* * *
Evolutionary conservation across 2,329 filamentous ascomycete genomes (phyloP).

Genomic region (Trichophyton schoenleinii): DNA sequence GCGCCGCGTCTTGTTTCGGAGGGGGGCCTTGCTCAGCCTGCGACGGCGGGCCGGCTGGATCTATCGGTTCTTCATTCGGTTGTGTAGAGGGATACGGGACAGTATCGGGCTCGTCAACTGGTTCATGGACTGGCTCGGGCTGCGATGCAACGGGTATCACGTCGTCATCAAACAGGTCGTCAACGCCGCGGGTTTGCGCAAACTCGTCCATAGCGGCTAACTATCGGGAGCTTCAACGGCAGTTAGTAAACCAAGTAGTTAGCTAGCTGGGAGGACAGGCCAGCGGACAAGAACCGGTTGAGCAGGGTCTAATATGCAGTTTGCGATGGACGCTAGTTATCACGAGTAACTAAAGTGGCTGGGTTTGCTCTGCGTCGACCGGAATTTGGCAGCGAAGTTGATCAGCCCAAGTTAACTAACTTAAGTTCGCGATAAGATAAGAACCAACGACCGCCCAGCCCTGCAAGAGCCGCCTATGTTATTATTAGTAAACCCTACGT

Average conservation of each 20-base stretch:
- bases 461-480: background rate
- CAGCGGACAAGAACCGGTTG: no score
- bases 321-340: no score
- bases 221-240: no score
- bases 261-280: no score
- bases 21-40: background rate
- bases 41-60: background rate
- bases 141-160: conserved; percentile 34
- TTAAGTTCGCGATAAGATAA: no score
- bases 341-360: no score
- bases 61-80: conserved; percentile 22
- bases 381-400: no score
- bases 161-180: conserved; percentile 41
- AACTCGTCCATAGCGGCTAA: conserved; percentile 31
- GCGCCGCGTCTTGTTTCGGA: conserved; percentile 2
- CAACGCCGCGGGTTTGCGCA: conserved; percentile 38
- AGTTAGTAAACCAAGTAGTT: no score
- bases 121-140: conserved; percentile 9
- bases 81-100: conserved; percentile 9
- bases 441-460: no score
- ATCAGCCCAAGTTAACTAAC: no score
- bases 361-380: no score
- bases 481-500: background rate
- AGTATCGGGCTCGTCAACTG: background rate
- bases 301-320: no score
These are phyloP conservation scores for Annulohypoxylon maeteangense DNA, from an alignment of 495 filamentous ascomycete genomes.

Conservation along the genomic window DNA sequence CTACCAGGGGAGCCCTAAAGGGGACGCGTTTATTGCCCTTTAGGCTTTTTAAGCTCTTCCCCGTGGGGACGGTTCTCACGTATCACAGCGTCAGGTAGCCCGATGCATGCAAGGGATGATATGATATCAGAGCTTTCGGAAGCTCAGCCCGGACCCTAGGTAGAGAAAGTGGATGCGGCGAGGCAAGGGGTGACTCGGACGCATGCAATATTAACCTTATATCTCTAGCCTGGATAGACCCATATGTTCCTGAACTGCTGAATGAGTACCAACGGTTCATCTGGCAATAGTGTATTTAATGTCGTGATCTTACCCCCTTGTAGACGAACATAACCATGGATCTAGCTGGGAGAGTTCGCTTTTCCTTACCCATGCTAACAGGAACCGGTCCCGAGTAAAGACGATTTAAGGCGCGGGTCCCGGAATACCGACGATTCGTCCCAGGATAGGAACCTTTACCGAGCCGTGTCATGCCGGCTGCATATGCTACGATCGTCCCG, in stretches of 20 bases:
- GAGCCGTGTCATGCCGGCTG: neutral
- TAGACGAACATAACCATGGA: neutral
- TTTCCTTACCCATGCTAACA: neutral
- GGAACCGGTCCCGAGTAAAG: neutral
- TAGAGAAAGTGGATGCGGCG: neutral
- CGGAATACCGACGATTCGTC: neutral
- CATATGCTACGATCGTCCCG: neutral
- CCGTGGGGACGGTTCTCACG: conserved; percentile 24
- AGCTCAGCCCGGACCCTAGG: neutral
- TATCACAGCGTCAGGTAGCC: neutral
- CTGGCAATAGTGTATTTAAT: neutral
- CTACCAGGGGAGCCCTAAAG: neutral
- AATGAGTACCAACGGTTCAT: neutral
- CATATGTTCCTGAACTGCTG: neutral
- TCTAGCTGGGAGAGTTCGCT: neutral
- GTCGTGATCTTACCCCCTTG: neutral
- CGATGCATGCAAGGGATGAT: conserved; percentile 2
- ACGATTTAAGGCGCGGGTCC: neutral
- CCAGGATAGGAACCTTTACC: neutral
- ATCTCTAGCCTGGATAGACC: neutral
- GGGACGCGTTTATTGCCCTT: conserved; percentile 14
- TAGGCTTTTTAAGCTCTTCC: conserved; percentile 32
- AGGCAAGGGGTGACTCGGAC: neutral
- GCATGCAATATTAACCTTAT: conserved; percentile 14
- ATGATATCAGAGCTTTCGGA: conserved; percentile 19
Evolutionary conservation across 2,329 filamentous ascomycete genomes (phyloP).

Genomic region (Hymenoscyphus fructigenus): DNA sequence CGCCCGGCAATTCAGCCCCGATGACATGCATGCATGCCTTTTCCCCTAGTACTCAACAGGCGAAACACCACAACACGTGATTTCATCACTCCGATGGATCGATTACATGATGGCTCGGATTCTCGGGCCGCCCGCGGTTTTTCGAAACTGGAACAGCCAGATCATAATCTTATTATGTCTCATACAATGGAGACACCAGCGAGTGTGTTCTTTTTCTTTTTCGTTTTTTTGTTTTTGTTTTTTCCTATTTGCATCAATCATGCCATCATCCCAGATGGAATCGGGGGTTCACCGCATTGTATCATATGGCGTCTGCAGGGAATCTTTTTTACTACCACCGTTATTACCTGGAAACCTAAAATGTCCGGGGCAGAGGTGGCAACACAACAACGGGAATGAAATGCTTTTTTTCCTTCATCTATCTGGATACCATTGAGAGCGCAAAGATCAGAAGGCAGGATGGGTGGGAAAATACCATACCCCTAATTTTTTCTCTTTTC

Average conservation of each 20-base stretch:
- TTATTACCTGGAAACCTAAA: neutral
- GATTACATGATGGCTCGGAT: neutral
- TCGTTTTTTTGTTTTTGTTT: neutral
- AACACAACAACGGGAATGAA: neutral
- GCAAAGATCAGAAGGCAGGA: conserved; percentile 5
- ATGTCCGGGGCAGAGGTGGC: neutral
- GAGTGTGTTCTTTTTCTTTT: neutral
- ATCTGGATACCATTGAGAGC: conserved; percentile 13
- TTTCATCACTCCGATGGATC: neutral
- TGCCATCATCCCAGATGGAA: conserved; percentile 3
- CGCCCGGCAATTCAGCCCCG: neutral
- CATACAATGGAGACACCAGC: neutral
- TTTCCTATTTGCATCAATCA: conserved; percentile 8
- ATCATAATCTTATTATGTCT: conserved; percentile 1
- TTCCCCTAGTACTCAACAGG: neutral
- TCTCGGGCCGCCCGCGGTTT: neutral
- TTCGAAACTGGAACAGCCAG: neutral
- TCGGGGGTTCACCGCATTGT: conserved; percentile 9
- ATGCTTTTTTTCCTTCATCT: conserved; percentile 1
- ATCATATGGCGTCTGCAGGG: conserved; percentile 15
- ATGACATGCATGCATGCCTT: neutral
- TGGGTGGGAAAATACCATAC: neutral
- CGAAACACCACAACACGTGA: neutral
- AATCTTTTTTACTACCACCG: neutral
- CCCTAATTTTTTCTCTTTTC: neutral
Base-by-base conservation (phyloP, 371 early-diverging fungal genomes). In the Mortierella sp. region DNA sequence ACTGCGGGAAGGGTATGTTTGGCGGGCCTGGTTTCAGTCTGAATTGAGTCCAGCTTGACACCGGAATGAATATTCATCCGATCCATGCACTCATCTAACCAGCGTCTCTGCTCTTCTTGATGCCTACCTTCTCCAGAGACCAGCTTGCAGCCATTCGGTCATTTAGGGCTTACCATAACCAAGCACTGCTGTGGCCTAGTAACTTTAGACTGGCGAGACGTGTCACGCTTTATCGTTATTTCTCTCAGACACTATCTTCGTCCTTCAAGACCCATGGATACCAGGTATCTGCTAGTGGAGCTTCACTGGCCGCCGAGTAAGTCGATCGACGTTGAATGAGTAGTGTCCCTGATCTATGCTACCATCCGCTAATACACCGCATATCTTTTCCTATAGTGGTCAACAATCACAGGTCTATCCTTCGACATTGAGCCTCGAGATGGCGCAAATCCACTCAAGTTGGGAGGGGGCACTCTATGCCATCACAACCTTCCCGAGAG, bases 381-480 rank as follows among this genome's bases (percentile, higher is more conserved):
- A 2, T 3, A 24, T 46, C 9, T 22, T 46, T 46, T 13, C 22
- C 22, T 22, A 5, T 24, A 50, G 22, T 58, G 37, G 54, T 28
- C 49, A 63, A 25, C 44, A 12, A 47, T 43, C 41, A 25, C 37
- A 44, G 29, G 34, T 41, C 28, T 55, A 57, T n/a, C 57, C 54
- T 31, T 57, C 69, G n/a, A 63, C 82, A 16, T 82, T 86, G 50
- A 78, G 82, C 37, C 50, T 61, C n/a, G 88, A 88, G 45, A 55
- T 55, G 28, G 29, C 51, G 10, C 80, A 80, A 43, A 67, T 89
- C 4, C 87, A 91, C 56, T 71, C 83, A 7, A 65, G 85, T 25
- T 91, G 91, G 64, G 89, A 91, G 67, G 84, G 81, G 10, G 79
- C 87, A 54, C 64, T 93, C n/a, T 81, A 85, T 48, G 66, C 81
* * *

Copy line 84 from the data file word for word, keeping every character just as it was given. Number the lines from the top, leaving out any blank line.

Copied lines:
Base-by-base conservation (phyloP, 371 early-diverging fungal genomes). In the Mortierella sp. region DNA sequence ACTGCGGGAAGGGTATGTTTGGCGGGCCTGGTTTCAGTCTGAATTGAGTCCAGCTTGACACCGGAATGAATATTCATCCGATCCATGCACTCATCTAACCAGCGTCTCTGCTCTTCTTGATGCCTACCTTCTCCAGAGACCAGCTTGCAGCCATTCGGTCATTTAGGGCTTACCATAACCAAGCACTGCTGTGGCCTAGTAACTTTAGACTGGCGAGACGTGTCACGCTTTATCGTTATTTCTCTCAGACACTATCTTCGTCCTTCAAGACCCATGGATACCAGGTATCTGCTAGTGGAGCTTCACTGGCCGCCGAGTAAGTCGATCGACGTTGAATGAGTAGTGTCCCTGATCTATGCTACCATCCGCTAATACACCGCATATCTTTTCCTATAGTGGTCAACAATCACAGGTCTATCCTTCGACATTGAGCCTCGAGATGGCGCAAATCCACTCAAGTTGGGAGGGGGCACTCTATGCCATCACAACCTTCCCGAGAG, bases 381-480 rank as follows among this genome's bases (percentile, higher is more conserved):